Residents continue to fight 'humongous' 16-unit condo building at Roslindale/West Roxbury line

Joined by district City Councilor Matt O'Malley, residents in the area of Weld and Centre streets once again told developers their proposed replacement for the collapsing old Weld-American gas station is just too big.

The latest proposal from the developers calls for 16 residential units and a commercial unit that would be limited through a deed restriction to professional use, for example, by a lawyer or accountant. An earlier design featured 17 residential units and no commercial space.

Although the four-story building meets zoning requirements for the West Roxbury Centre Street corridor, residents on Hazelmere Road behind the property said it would tower over their land, which sits in the Roslindale single-family-home zone, especially because the land slopes down from Centre towards their property.

Residents said a proposed roof deck would mean loud, disruptive parties that would reduce their property values. And they said the 26 parking spaces were just not enough. Especially when combined with the elimination of the illegal spaces in front of the gas station now, the result would mean a flood of cars parked on nearby residential streets, they said.

One resident expressed the fear that the rooftop HVAC units for the condos would vent a mist of deadly Legionnaire's Disease into the neighborhood below.

O'Malley and residents said they could probably support a three-story building, and said they were appreciative of the efforts to do something about the eyesore the gas station has been for more than 20 years - although one resident said the station has become even more of an eyesore in the year since John Sullivan and Gary Martell bought the property.

Martell said he's sitting on a $5.5-million bank loan and that he's not sure how much smaller he can go. He and his architect said city ordinances require they provide some sort of open space for the building's residents.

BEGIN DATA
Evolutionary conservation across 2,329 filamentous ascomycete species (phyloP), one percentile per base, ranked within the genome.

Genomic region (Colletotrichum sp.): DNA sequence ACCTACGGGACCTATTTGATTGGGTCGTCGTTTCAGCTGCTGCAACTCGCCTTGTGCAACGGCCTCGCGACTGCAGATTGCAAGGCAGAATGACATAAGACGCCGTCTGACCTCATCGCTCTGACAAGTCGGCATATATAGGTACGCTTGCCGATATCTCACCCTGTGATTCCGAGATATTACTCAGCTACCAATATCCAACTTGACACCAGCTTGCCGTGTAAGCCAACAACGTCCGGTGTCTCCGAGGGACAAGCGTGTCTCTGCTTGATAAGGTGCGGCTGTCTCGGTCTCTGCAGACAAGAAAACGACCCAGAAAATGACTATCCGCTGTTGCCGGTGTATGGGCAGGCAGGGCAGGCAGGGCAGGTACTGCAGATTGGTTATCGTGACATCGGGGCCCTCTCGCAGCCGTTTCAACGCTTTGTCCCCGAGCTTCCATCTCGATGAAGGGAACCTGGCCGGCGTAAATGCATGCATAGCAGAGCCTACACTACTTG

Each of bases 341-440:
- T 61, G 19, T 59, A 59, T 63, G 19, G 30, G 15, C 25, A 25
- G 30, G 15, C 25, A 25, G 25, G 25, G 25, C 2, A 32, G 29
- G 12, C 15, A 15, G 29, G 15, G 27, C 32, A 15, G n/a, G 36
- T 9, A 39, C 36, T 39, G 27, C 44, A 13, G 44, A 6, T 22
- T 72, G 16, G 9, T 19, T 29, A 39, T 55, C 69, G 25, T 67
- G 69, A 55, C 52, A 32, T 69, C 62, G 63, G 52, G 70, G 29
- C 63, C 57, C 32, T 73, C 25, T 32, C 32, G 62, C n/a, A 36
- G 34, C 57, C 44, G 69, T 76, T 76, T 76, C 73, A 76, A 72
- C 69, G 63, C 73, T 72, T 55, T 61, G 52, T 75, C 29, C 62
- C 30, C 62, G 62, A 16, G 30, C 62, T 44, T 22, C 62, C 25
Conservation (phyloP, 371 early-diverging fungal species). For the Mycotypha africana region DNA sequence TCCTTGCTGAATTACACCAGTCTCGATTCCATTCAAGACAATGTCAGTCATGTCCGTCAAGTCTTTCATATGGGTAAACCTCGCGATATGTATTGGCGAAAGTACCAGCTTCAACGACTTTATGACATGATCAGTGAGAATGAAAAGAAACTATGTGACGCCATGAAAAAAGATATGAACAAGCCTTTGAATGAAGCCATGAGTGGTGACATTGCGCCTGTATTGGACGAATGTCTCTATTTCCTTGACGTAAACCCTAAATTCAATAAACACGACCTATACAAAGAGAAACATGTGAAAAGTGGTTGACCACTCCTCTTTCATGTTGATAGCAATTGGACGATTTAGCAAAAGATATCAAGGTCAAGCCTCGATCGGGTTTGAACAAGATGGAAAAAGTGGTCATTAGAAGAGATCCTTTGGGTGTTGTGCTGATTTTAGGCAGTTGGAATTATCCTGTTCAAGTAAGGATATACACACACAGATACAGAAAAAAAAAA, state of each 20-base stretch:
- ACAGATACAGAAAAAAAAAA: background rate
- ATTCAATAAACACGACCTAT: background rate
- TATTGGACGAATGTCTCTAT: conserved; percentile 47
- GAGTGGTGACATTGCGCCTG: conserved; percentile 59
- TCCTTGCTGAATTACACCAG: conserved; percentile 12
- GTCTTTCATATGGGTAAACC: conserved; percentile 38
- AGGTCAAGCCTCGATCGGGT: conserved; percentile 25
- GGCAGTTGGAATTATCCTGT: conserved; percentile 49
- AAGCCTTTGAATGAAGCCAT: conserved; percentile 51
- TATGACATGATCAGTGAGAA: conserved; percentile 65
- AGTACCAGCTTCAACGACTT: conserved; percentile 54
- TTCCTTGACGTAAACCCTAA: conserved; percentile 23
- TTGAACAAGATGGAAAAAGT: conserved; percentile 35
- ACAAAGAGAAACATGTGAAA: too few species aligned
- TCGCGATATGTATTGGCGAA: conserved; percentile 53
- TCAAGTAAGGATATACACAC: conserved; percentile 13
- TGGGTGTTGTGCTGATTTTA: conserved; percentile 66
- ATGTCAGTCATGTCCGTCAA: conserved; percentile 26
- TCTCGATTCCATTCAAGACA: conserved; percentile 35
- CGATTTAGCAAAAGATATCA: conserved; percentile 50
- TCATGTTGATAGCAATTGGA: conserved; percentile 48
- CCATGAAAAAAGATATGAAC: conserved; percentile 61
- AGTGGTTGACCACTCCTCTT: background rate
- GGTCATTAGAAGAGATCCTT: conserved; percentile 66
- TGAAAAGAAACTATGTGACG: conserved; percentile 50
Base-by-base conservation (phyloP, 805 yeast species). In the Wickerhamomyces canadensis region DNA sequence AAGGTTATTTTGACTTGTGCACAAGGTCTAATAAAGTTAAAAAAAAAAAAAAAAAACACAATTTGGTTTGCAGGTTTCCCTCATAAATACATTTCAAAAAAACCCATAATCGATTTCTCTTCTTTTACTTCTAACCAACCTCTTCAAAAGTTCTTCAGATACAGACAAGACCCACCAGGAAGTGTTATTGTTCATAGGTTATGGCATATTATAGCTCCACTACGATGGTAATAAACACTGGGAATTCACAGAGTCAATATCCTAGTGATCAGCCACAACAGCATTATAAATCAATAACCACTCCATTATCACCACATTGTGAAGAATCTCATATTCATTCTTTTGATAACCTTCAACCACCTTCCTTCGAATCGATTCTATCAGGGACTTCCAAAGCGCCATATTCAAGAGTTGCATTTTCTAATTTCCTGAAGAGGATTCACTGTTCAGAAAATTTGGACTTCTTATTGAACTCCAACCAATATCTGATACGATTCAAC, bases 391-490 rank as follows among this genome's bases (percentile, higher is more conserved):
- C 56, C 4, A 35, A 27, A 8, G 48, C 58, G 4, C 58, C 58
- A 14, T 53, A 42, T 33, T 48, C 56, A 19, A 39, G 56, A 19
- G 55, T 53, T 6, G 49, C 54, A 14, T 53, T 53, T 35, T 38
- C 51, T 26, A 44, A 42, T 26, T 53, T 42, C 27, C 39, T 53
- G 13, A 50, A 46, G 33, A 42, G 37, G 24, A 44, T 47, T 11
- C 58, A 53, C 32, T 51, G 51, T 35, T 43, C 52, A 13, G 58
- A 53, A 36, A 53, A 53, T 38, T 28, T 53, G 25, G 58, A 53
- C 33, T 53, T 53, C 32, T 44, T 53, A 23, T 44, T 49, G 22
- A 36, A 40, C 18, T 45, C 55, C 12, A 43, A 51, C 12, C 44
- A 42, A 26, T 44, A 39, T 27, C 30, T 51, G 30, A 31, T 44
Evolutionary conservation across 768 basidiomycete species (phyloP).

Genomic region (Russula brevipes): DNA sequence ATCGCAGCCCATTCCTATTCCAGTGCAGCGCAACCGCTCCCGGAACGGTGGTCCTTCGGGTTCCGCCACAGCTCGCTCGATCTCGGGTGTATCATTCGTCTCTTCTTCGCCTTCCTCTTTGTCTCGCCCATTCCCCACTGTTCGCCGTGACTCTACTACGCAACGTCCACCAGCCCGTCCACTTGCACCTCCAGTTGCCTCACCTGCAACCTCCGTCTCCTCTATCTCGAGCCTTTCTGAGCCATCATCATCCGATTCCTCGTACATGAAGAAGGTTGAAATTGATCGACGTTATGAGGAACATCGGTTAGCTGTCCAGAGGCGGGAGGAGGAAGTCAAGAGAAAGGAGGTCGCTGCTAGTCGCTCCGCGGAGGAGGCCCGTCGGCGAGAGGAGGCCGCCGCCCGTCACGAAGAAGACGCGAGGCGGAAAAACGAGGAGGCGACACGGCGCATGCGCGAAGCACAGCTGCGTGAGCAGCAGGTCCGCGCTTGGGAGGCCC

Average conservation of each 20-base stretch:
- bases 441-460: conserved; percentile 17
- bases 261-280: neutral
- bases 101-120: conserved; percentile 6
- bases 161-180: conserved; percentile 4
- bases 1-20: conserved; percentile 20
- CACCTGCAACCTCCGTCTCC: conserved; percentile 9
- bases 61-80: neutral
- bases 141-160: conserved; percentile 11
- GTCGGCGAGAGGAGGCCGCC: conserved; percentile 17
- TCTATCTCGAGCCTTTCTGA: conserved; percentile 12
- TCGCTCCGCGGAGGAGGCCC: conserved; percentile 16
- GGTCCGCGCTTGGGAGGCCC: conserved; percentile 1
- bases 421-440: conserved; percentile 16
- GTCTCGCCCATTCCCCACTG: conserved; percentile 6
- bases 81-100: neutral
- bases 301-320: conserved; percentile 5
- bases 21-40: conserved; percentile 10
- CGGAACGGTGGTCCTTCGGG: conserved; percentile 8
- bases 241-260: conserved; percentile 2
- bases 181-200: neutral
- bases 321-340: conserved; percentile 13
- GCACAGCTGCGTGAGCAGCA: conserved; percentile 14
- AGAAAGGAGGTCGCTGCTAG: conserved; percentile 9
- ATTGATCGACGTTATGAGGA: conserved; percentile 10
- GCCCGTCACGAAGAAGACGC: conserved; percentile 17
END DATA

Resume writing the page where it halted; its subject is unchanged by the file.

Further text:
Martell said he could provide this through balconies on each of the units, but said that might be more intrusive for residents than a single roof deck. When residents said the difference is a roof deck could be used for rambunctious parties - one predicted police resources would be drained by the constant need to respond there - while balconies are too small for that, Martell questioned how the condo dwellers' parties would be any different than the ones residents of single-family homes could throw.

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Comments

Oh come on. What's a little

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Oh come on. What's a little disease-laden mist among neighbors?

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It's a wonder

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That anyone tries to build anything in this city

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Cram, Cram, Cram

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Every developer with any size parcel thinks City Hall will give them a green light for as many units as possible to help Mayor Marty meet some numeric goal for new housing starts. This leads to developer greed bumping up against resistance from abutting neighbors when new development projects are out of scale with surroundings. Lots of folks in Roslindale don't trust the city any more after living with the size of the hulking building at the top of Washington and Beech or the four story box plopped next to single family homes at Robert and South Fairview Streets. Good urban planning isn't about cramming in maximum numbers of units anywhere. It's about ensuring good, compatible design. The city's record there doesn't inspire much confidence in these parts.

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plopped next to single family

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plopped next to single family homes at Robert and South Fairview Streets